As Bi. flaviscutellata is only slightly attracted by humans, the transmission of L. amazonensis in the study area may have a zoonotic character; however, the sympatric occurrence of this parasite and Lu. longipalpis should be taken into consideration by the local health authorities since this sand fly has already been found with L. amazonensis DNA in a focus of canine visceral leishmaniasis in Bonito municipality.

Keywords

Bichromomyia flaviscutellata Lutzomyia longipalpis Natural infection Leishmania (Leishmania) amazonensis

Findings

Leishmaniases are a group of anthropozoonoses caused by protozoan parasites of the genus Leishmania (Kinetoplastida: Trypanosomatidae) and transmitted by the bite of several species of phlebotomine sand flies (Diptera: Psychodidae) [1]. The rate of naturally infected sand flies with Leishmania in endemic areas and the identification of the parasite in a particular phlebotomine species are important in vectorial and epidemiological studies of leishmaniases [2].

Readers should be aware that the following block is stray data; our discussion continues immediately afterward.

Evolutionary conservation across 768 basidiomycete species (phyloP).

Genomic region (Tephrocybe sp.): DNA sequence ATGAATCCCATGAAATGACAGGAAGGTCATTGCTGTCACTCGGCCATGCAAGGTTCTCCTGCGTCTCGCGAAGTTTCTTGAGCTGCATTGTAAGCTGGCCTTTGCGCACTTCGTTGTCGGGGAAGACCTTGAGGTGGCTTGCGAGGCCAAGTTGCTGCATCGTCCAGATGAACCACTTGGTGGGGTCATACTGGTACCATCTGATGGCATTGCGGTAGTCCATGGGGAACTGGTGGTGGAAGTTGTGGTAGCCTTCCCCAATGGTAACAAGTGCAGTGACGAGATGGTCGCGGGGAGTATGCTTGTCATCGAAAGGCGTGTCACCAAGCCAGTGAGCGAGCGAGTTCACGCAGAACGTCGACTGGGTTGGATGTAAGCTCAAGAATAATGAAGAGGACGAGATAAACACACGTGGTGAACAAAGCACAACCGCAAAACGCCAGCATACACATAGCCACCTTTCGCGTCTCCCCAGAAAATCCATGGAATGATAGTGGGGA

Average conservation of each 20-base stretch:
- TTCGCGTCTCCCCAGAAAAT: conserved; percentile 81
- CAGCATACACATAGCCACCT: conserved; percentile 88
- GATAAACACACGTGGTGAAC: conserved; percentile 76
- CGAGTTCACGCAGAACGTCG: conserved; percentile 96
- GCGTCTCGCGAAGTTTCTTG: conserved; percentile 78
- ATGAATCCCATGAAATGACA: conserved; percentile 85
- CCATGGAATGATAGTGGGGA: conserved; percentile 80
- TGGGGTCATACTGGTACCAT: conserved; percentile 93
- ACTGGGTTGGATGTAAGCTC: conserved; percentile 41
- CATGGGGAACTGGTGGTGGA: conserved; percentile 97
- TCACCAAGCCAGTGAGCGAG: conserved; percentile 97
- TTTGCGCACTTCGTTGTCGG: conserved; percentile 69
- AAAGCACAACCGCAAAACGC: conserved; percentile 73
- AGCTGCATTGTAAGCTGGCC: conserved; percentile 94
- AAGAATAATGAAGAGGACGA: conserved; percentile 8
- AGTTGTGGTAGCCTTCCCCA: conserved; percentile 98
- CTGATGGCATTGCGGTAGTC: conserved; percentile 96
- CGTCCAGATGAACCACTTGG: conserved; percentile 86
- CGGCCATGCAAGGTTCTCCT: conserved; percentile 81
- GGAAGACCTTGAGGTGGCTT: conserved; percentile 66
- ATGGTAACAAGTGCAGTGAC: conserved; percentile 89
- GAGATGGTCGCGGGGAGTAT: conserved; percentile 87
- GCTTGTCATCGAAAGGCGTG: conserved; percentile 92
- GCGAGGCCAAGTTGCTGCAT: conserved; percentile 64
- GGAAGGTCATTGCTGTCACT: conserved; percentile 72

Bonito municipality, an important area of ecotourism due to the commercial exploitation of its great scenic beauty, is also a focus of visceral and cutaneous leishmaniases [3, 4]. Studies of the phlebotomine fauna in its rural and urban environments have revealed several vectors or probable vectors of cutaneous and visceral leishmaniasis agents [36]. The aim of this study was to investigate natural infection by Leishmania spp. in phlebotomines of the urban area of Bonito.

The study was carried out in the urban area of Bonito (21°07’16”S and 56°28’55”W) located on the Bodoquena Range in the southwestern region of Mato Grosso do Sul state, Brazil. Phlebotomines were collected fortnightly from October 2005 to July 2006 with modified automatic light traps coupled to cages at six sites in nine ecotopes, one of them in the central district and the other five at various points on the outskirts, covering peridomestic areas and animal shelters.